The International Criminal Tribunal for the Former Yugoslavia (ICTY) gave the leader of the Serbian Radical Party a 15-month jail term after finding him guilty of contempt of court for publishing the names of three protected witnesses in his war crimes trial. Vojislav Šešelj, who is facing nine charges relating to his alleged role in an ethnic cleansing campaign in the Vojvodina region of Serbia between 1991 and 1993, authored a book containing detailed information – including the names and court-given pseudonyms – about the three witnesses. Mr. Šešelj said he did not reveal the witnesses’ names with the intention of intimidating them, but rather to “unmask a plot in public” regarding some events in the indictment for his war crimes trial. But the International Criminal Tribunal for the former Yugoslavia said it was gravely concerned with “the deliberate way in which the protective measure decisions” concerning the witnesses had been defied by Mr. Šešelj.
“The Chamber considers this a serious interference with the administration of justice, particularly given the potential adverse impact of such conduct upon witnesses’ confidence in the Tribunal’s ability to guarantee the effectiveness of protective measures,” according to a summary of the judgment read out by Judge O-Gon Kwon, the ICTY’s Vice-President. “Furthermore, the Chamber recognizes the need to discourage this type of behaviour, and to take such steps as it can to ensure that there is no repetition of such conduct on the part of the Accused or any other person.”
The ICTY, which sits in The Hague, also ordered Mr. Šešelj to withdraw the book from his website and to report back to the Tribunal on this action by 7 August.
The separate war crimes trial of Mr. Šešelj, which began in late 2006, was adjourned in February this year. He has pleaded not guilty to the charges, which include murder, torture and persecution.
U.S. President Barack Obama announced last week that he had instructed Susan Rice, the U.S. Ambassador to the United Nations, to sign the U.N. Convention on the Rights of Persons with Disabilities. Click here to read more.
The Disability Convention already has been signed by 140 nations and has been ratified by 60 nations. (The most recent ratifications were those of Georgia and Burkina Faso in July 2009). The Convention (and an Optional Protocol) entered into force in May 2008. Once signed, the Disability Convention must be submitted to the U.S. Senate where it must be ratified by a 2/3 vote. Click here to read more about the Disability Convention, Optional Protocol, and an upcoming September Conference of State Parties.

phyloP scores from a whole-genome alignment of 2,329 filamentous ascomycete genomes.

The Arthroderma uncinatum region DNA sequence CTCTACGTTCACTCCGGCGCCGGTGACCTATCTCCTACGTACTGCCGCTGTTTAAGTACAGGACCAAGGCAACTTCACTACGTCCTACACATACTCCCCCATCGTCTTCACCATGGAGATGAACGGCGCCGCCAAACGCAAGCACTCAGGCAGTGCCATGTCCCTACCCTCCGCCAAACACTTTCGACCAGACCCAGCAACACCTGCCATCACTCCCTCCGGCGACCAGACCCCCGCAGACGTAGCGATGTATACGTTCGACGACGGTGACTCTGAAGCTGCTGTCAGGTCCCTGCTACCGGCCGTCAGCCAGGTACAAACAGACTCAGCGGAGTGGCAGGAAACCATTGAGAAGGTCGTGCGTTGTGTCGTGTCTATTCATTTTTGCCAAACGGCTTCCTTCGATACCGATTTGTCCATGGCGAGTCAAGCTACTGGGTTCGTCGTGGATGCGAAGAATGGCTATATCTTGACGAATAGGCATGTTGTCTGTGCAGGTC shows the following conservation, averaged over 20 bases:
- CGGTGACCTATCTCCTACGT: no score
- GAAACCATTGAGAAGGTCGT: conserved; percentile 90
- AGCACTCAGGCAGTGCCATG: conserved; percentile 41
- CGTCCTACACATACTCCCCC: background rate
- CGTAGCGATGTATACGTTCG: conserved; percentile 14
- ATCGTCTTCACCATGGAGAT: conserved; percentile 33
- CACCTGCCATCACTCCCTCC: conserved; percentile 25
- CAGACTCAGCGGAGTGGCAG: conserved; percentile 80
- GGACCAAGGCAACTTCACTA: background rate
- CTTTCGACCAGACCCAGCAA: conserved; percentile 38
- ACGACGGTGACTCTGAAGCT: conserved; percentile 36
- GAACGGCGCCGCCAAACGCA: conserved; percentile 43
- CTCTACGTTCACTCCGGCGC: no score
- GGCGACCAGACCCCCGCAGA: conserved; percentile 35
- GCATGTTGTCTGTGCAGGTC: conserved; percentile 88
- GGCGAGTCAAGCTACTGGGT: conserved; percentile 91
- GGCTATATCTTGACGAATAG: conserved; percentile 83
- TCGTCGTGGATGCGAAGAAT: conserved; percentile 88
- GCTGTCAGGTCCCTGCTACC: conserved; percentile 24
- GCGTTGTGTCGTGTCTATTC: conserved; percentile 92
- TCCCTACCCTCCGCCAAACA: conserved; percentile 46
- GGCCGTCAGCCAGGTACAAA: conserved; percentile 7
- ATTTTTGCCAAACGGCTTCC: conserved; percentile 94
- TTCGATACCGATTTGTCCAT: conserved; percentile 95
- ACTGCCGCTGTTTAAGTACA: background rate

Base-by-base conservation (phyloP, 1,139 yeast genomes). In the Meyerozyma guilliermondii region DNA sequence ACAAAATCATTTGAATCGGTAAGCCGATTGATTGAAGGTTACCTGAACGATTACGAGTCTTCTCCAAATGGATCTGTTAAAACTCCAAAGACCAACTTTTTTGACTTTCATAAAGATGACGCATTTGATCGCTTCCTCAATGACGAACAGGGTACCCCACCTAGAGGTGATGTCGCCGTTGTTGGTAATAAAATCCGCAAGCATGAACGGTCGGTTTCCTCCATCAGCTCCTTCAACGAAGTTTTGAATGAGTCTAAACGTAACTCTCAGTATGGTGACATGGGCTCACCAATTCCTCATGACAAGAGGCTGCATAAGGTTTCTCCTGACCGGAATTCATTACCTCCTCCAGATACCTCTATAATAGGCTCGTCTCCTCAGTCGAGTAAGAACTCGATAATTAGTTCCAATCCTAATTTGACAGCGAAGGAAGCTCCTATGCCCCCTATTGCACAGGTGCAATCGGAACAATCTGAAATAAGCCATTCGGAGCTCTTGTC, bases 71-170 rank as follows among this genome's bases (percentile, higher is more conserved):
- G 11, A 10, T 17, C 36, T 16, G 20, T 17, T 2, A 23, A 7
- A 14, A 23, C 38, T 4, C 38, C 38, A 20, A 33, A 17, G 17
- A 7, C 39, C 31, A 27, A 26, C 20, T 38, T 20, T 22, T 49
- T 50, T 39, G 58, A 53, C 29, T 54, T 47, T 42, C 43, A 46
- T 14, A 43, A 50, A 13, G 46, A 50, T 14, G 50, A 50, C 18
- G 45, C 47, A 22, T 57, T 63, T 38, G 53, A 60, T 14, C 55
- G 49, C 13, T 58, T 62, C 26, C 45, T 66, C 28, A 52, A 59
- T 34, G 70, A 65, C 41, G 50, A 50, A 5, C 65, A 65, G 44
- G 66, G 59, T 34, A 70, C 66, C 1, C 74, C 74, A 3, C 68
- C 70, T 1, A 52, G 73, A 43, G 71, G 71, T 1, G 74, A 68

Monday, July 27, 2009
The United Nations is reporting that 36 child soldiers who once served with an armed rebel movement in Sudan’s Darfur region have been voluntarily demobilized and given assistance so that they can return to school and to their communities. The joint African Union-UN peacekeeping mission (UNAMID) provided logistical support to the Darfur Child Disarmament, Demobilization and Reintegration (DDR) programme and the UN Children’s Fund (UNICEF), which are spearheading the demobilization initiative. The U.N. also reports that another 17 child soldiers are expected to be released and demobilized by the end of the week, and also given help with reintegration into their communities. The programme is taking place in Tora, a village located about 60 kilometres from El Fasher, the capital of North Darfur state. The first group of 36 former soldiers received backpacks with school and educational supplies, as well as some sports equipment.
Earlier today, the European Union (EU) accepted Iceland's application to join the bloc at a meeting in Brussels, only one week after Iceland applied. The EU meeting of foreign ministers asked the European Commission (EC) to analyze whether Iceland has taken the necessary legal steps to begin membership negotiations, which is the first formal step in the EU enlargement process. If the EC completes its analysis before the end of the year, Iceland could begin accession talks in 2010. Iceland's accession process is moving at a faster pace than that of other applicants, in particular, some Balkan states. The fast pace may be explained by the facts that Iceland has a higher GDP per capita than most EU member states and has already been a member of the European Economic Area for 15 years.
Sunday, July 26, 2009
The International Court of Justice decides cases disputes submitted to it by states (contentious cases) and renders advisory opinions (advisory proceedings) on legal questions referred by other organs of the United Nations or by one of the U.N. agencies that are specifically authorized to submit questions to the Court. Fourteen cases are now pending before the Court. Thirteen of the cases are contentious cases between states. One case (on the Independence of Kosovo) falls under the Court’s advisory jurisdiction. Here is a list of pending cases (in the order in which they were filed):